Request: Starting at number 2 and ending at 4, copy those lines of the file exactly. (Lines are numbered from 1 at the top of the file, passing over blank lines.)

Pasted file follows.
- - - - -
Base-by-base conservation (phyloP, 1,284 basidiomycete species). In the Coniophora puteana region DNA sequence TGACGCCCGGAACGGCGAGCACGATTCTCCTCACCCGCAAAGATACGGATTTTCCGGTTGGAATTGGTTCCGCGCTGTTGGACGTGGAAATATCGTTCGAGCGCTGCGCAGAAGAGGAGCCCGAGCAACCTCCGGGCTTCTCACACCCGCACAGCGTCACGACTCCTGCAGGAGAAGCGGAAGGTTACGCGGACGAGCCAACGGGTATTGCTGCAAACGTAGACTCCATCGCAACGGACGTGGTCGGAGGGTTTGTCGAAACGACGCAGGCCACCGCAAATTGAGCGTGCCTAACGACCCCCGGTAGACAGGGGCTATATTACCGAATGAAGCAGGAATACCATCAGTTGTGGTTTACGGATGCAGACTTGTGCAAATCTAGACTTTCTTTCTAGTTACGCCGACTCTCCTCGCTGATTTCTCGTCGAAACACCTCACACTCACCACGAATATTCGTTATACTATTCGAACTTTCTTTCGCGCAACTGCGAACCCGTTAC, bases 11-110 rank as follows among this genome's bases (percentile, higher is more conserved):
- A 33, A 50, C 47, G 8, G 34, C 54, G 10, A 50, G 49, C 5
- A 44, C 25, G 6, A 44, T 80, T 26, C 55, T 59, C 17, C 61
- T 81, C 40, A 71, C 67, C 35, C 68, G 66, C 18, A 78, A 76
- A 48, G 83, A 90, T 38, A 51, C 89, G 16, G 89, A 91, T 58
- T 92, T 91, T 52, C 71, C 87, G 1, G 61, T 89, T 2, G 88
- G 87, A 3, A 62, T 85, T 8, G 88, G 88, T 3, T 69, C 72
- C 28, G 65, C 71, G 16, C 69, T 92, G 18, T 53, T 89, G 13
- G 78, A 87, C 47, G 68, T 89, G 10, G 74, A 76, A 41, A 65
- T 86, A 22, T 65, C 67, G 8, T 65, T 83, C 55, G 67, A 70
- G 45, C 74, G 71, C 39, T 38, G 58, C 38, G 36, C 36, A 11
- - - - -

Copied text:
- A 33, A 50, C 47, G 8, G 34, C 54, G 10, A 50, G 49, C 5
- A 44, C 25, G 6, A 44, T 80, T 26, C 55, T 59, C 17, C 61
- T 81, C 40, A 71, C 67, C 35, C 68, G 66, C 18, A 78, A 76